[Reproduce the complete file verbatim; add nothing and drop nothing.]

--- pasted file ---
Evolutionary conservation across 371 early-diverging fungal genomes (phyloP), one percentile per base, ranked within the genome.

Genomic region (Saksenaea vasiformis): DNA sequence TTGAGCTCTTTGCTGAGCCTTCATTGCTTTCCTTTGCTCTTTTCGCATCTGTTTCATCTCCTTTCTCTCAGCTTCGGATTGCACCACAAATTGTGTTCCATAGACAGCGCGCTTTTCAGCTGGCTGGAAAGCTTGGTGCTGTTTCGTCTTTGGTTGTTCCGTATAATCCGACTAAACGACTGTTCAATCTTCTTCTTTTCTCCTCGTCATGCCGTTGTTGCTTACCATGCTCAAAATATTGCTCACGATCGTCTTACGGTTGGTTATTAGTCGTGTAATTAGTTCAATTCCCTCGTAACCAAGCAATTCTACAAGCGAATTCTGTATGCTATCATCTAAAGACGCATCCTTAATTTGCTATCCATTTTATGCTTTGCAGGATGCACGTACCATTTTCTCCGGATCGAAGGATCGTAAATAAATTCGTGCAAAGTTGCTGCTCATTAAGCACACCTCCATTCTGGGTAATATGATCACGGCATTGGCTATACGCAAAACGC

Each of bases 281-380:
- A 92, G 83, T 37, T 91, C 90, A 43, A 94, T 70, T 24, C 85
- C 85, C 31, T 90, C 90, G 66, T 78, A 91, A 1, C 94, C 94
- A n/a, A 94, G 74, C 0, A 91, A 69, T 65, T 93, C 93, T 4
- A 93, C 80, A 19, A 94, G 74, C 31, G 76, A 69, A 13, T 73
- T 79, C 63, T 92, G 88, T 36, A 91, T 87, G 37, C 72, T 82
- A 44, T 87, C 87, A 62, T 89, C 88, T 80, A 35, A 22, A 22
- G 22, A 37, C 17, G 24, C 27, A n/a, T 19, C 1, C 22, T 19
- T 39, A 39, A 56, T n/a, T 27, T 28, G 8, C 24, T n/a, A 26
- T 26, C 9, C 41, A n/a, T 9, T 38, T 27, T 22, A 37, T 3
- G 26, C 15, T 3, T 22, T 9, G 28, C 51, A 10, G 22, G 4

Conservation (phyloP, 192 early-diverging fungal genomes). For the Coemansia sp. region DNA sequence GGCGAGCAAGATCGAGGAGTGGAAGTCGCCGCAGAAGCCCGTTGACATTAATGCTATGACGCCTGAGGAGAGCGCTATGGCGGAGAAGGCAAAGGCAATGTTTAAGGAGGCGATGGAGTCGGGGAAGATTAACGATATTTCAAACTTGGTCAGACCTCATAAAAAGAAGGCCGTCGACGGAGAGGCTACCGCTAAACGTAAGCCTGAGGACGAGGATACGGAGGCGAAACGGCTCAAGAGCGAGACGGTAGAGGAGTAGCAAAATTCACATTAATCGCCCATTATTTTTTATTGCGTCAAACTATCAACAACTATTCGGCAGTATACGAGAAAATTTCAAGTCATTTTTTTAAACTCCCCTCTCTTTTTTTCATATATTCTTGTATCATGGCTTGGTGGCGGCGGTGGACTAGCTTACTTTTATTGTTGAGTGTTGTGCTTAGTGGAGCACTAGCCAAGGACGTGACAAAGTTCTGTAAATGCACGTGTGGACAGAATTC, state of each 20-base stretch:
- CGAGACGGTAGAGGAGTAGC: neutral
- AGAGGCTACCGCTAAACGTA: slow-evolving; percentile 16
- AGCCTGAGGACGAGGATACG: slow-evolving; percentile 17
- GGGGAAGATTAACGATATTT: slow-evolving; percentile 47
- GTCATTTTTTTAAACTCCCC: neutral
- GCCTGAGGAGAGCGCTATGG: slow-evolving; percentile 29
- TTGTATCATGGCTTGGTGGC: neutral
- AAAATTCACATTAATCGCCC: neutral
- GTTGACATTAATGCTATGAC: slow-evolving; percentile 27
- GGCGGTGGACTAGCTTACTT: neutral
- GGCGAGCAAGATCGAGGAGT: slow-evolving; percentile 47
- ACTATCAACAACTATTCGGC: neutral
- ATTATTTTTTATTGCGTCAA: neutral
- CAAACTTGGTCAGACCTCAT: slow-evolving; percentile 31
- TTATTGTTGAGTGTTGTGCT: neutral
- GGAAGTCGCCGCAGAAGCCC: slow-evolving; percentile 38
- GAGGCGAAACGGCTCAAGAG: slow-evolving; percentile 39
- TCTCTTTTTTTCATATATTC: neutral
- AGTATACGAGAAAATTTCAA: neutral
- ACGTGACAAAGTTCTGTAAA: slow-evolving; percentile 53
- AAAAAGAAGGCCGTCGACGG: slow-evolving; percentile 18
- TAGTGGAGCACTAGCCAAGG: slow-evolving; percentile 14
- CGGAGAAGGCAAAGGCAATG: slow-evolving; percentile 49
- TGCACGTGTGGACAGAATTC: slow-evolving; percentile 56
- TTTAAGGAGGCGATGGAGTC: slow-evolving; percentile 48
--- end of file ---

Evolutionary conservation across 371 early-diverging fungal genomes (phyloP), one percentile per base, ranked within the genome.

Genomic region (Saksenaea vasiformis): DNA sequence TTGAGCTCTTTGCTGAGCCTTCATTGCTTTCCTTTGCTCTTTTCGCATCTGTTTCATCTCCTTTCTCTCAGCTTCGGATTGCACCACAAATTGTGTTCCATAGACAGCGCGCTTTTCAGCTGGCTGGAAAGCTTGGTGCTGTTTCGTCTTTGGTTGTTCCGTATAATCCGACTAAACGACTGTTCAATCTTCTTCTTTTCTCCTCGTCATGCCGTTGTTGCTTACCATGCTCAAAATATTGCTCACGATCGTCTTACGGTTGGTTATTAGTCGTGTAATTAGTTCAATTCCCTCGTAACCAAGCAATTCTACAAGCGAATTCTGTATGCTATCATCTAAAGACGCATCCTTAATTTGCTATCCATTTTATGCTTTGCAGGATGCACGTACCATTTTCTCCGGATCGAAGGATCGTAAATAAATTCGTGCAAAGTTGCTGCTCATTAAGCACACCTCCATTCTGGGTAATATGATCACGGCATTGGCTATACGCAAAACGC

Each of bases 281-380:
- A 92, G 83, T 37, T 91, C 90, A 43, A 94, T 70, T 24, C 85
- C 85, C 31, T 90, C 90, G 66, T 78, A 91, A 1, C 94, C 94
- A n/a, A 94, G 74, C 0, A 91, A 69, T 65, T 93, C 93, T 4
- A 93, C 80, A 19, A 94, G 74, C 31, G 76, A 69, A 13, T 73
- T 79, C 63, T 92, G 88, T 36, A 91, T 87, G 37, C 72, T 82
- A 44, T 87, C 87, A 62, T 89, C 88, T 80, A 35, A 22, A 22
- G 22, A 37, C 17, G 24, C 27, A n/a, T 19, C 1, C 22, T 19
- T 39, A 39, A 56, T n/a, T 27, T 28, G 8, C 24, T n/a, A 26
- T 26, C 9, C 41, A n/a, T 9, T 38, T 27, T 22, A 37, T 3
- G 26, C 15, T 3, T 22, T 9, G 28, C 51, A 10, G 22, G 4

Conservation (phyloP, 192 early-diverging fungal genomes). For the Coemansia sp. region DNA sequence GGCGAGCAAGATCGAGGAGTGGAAGTCGCCGCAGAAGCCCGTTGACATTAATGCTATGACGCCTGAGGAGAGCGCTATGGCGGAGAAGGCAAAGGCAATGTTTAAGGAGGCGATGGAGTCGGGGAAGATTAACGATATTTCAAACTTGGTCAGACCTCATAAAAAGAAGGCCGTCGACGGAGAGGCTACCGCTAAACGTAAGCCTGAGGACGAGGATACGGAGGCGAAACGGCTCAAGAGCGAGACGGTAGAGGAGTAGCAAAATTCACATTAATCGCCCATTATTTTTTATTGCGTCAAACTATCAACAACTATTCGGCAGTATACGAGAAAATTTCAAGTCATTTTTTTAAACTCCCCTCTCTTTTTTTCATATATTCTTGTATCATGGCTTGGTGGCGGCGGTGGACTAGCTTACTTTTATTGTTGAGTGTTGTGCTTAGTGGAGCACTAGCCAAGGACGTGACAAAGTTCTGTAAATGCACGTGTGGACAGAATTC, state of each 20-base stretch:
- CGAGACGGTAGAGGAGTAGC: neutral
- AGAGGCTACCGCTAAACGTA: slow-evolving; percentile 16
- AGCCTGAGGACGAGGATACG: slow-evolving; percentile 17
- GGGGAAGATTAACGATATTT: slow-evolving; percentile 47
- GTCATTTTTTTAAACTCCCC: neutral
- GCCTGAGGAGAGCGCTATGG: slow-evolving; percentile 29
- TTGTATCATGGCTTGGTGGC: neutral
- AAAATTCACATTAATCGCCC: neutral
- GTTGACATTAATGCTATGAC: slow-evolving; percentile 27
- GGCGGTGGACTAGCTTACTT: neutral
- GGCGAGCAAGATCGAGGAGT: slow-evolving; percentile 47
- ACTATCAACAACTATTCGGC: neutral
- ATTATTTTTTATTGCGTCAA: neutral
- CAAACTTGGTCAGACCTCAT: slow-evolving; percentile 31
- TTATTGTTGAGTGTTGTGCT: neutral
- GGAAGTCGCCGCAGAAGCCC: slow-evolving; percentile 38
- GAGGCGAAACGGCTCAAGAG: slow-evolving; percentile 39
- TCTCTTTTTTTCATATATTC: neutral
- AGTATACGAGAAAATTTCAA: neutral
- ACGTGACAAAGTTCTGTAAA: slow-evolving; percentile 53
- AAAAAGAAGGCCGTCGACGG: slow-evolving; percentile 18
- TAGTGGAGCACTAGCCAAGG: slow-evolving; percentile 14
- CGGAGAAGGCAAAGGCAATG: slow-evolving; percentile 49
- TGCACGTGTGGACAGAATTC: slow-evolving; percentile 56
- TTTAAGGAGGCGATGGAGTC: slow-evolving; percentile 48